[Bf-education] Introducing myself
Gerhard Just Olsen
cinmay at onlineblendereducation.com
Wed Apr 5 10:47:24 CEST 2006
It sounds like a grate initiative.
Are you making the documentation in English or Portuguese?
It looks like I have to make the course material that I'm going to use in my
blender basic course from scratch. Perhaps we could cooperate?
I'm going to release the course material under some form of open license and
with Rui's blessing it could become the standard blender basic teaching
What do you think Rui?
I can sett up a wiki so that we can start work right away.
What do you guys think? Any opinions?
On Tuesday 04 April 2006 15:08, Luis Belerique wrote:
> Good day everybody,
> I´m new to this list (actually i joined a few days ago but this is my first
> mail), so i would like to introduce myself.
> My name is Luís Belerique, i live in Portugal, more precisely in the city
> of Porto. I´m currently studying astronomy at the University of Porto. But
> when i´m not banging my head in physics books, i work with Blender.
> I use Blender in a somewhat irregular basis since 2002, starting to work
> with it when it was 2.25, but now i have more time to dedicate myself to it
> Recently i proposed an introductory course in Blender to an education
> center here in Porto, a financially supported course by EU funds (that
> means the students will not pay anything for the course).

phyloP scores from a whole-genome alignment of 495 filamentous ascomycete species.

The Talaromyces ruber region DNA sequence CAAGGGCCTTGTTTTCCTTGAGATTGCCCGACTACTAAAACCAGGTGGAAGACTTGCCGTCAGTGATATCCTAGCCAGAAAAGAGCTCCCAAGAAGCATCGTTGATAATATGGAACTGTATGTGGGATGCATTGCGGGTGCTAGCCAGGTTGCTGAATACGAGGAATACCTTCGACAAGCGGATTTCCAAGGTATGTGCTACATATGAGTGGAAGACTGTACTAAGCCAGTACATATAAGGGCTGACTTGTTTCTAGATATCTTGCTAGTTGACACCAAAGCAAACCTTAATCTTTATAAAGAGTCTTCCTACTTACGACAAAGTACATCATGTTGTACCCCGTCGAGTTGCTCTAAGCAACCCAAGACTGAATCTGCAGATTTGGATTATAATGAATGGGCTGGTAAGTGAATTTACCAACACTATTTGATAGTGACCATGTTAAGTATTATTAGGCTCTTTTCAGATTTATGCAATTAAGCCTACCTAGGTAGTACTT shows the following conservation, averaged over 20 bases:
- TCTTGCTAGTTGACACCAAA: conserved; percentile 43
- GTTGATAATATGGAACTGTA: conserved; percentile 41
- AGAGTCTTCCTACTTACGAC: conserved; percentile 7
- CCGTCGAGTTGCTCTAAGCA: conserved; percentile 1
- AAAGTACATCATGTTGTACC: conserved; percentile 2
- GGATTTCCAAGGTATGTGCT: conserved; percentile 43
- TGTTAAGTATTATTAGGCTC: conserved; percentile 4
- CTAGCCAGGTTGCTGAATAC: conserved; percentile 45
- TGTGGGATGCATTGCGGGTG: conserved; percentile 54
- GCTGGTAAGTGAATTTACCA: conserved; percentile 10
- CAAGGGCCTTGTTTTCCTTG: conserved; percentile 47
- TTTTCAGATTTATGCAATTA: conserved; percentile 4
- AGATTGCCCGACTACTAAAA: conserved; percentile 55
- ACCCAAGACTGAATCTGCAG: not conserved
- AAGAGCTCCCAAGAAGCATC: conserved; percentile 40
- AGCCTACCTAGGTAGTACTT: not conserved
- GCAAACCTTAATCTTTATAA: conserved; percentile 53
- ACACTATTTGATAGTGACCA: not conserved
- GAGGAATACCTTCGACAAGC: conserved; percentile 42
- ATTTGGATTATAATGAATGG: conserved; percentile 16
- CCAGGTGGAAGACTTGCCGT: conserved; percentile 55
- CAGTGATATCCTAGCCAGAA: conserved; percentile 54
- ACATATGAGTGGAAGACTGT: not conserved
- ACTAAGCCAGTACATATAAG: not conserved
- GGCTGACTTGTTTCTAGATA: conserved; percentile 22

> To my surprise, it was accepted and in only three days time the class
> filled up, some people are already in a "waiting line" for a possible
> second course (but this second course will not be supported by EU funds :(
> ). This kind of reaction astoshined me, this means that there´s a need (or
> at least, interest) of CG education here.
> I am a certified educator (i have a diploma called CAP), but although i´m
> not a newcomer to the Blender software, i need to improve my skills in some
> aspects (i use it mostly for modelling for real time rendering). I have the
> Blender 2.3 official guide (a very good resource but, unfortunately or
> fortunately, it depends on the point of view) and a ton of tutorials,
> example files and documentation (about 5 GBs ... i am really addicted in
> The point is, i want to make this a good course (Blender deserves it) so i
> wonder if there are any guidelines you could provide me in shaping it. I
> planned this course for 45 hours, and the main "skeleton" of it is this:
> 1 - Basics (UI, 3D Navigation, Vital Functions) - 6 hours
> 2 - Object Mode and Editing (creating primitives, transforming,
> visualization,...) - 3 hours
> 3 - Modelling (polygon, subsurf, NURBS) - 9 hours
> 4 - Materials and Textures - 6 hours
> 5 - Lighting and Camera - 3 hours
> 6 - Animation 1 (keyframing, IPO) - 6 hours
> 7 - Animation 2 (armatures) - 6 hours
> 8 - Special Effects (particles, volumetric lighting) - 3 hours
> 9 - Rendering - 2 hours
> This is only a very basic intro to Blender, but it´s successful , there´s a
> chance of making an advanced course in Blender, but i want to start slow.
> Probably i will change the quantity of hours in the first and second
> "chapters", maybe it will be 3 hours in the first and 6 hours in the
> I have around four months to prepare the course, so this will probably be
> adjusted considering the changes in future versions of Blender (right now i
> remember the Node Editor in 2.42).
> So please, tell me your opinion about the structure of my course and share
> experiences in education in Blender.
> I'm sorry about this enormous text, if you made it this far i congratulate
> you :D.
> Best regards,
> Luís Belerique
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